On an entirely different topic, will I get raged at by infection control if technically I'm not allowed a tie but if I wear a tie clip? I saw these "invisible" ones that connect through two buttons and the tie label. I much prefer wearing a tie than open collar and the complete lack of evidence to support the "infection control" claims are making me rage. At least if I get rid of the "dangling around" argument then I should be pretty safe, right? I looked in our trusts dress code but couldn't find anything concrete.
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    (Original post by RollerBall)
    Just had a lecture on HIE and the case study we were given just left me WTFing.

    The neonate didn't have a heartbeat for 21 minutes, was birthed with no heart rate/respiration and had a pH of 6.6. Was delivered via C-section at 26 weeks after the mother originally presented with severe headache and abdo pain. On EEG the patient was seizing essentially consistently. Finally released at 5 weeks.

    The prognosis is exceptionally poor, still not succling after 5 months. At one year had severe evolving cerebral palsy and a severe global mental delay. Parent's still greiving.

    I honestly, honestly can not see the point in treating this patient in the first place. Just look at those stats. Essentially putting massive amounts of effort and money into a patient who will essentially be a veggie. I know this sounds harsh but I reckon the parents would have been better off if the baby hadn't made it. Maybe I'm looking at it the wrong way, I understand if the prognosis/outlook is slightly better but from the word go they must have realised this is essentially pointless. All they've managed to do is make the parents into life long carers.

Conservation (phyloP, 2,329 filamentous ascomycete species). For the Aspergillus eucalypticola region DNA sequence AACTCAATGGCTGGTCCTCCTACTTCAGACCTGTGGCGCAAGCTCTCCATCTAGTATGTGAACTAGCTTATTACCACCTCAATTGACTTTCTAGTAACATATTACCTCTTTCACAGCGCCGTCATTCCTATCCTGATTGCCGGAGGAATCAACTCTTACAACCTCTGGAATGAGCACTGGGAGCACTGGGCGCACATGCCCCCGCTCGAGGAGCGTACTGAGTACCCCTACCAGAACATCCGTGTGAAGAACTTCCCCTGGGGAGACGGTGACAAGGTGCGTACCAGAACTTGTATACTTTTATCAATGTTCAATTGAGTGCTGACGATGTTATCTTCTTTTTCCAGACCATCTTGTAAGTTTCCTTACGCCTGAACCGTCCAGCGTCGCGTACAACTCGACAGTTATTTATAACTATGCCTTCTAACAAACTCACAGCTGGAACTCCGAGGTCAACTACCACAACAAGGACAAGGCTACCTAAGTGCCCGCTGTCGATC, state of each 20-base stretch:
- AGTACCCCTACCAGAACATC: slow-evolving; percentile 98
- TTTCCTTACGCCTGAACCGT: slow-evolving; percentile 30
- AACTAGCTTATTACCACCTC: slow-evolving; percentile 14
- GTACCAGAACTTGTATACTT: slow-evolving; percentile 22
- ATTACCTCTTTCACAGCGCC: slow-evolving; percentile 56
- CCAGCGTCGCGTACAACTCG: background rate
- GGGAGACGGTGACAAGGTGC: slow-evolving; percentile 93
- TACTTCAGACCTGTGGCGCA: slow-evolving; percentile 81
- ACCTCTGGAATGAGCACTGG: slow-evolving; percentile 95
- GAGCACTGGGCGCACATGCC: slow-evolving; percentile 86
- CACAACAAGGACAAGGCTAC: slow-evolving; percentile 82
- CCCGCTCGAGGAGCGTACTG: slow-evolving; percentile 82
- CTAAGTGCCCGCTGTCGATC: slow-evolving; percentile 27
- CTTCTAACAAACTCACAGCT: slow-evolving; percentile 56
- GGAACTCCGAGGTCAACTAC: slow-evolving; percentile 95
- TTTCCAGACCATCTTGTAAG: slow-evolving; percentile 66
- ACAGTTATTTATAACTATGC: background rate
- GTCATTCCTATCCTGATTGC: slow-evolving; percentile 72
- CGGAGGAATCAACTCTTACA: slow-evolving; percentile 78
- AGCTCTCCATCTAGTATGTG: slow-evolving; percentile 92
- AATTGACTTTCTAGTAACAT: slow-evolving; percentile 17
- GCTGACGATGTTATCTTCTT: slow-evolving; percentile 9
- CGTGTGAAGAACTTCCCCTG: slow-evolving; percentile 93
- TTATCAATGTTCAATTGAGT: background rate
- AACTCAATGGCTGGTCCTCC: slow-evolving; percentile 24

Tough call, I understand where you're coming from, and would probably be inclined to agree.

    On an entirely different topic, will I get raged at by infection control if technically I'm not allowed a tie but if I wear a tie clip? I saw these "invisible" ones that connect through two buttons and the tie label. I much prefer wearing a tie than open collar and the complete lack of evidence to support the "infection control" claims are making me rage. At least if I get rid of the "dangling around" argument then I should be pretty safe, right? I looked in our trusts dress code but couldn't find anything concrete.
    Not a single **** will be given about your clip. All they see is 'Tie' and all they know is 'No Tie'.
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    (Original post by SMed)
    Tough call, I understand where you're coming from, and would probably be inclined to agree.
    I understand it's tough and could lead to a slippery slope of "who gets to live" but with HIE and in particular cases as bad as this I really cannot see the point. Surely if you're in resus for 21 minutes on a patient who wasn't did have a heart beat for an unknown period of time already then it's a lost cause?

    Not a single **** will be given about your clip. All they see is 'Tie' and all they know is 'No Tie'.
    FUUUUUUUUUUUUUUU. Would they not see reason when I tell them it's clipped so poses no risk?

    I still don't even understand how this bull**** policy even got implimented. It's like some muppet thought it might be dodgy and got the go ahead despite having no evidence and further down the line CONTRADICTORY evidence came about but still we have to follow it.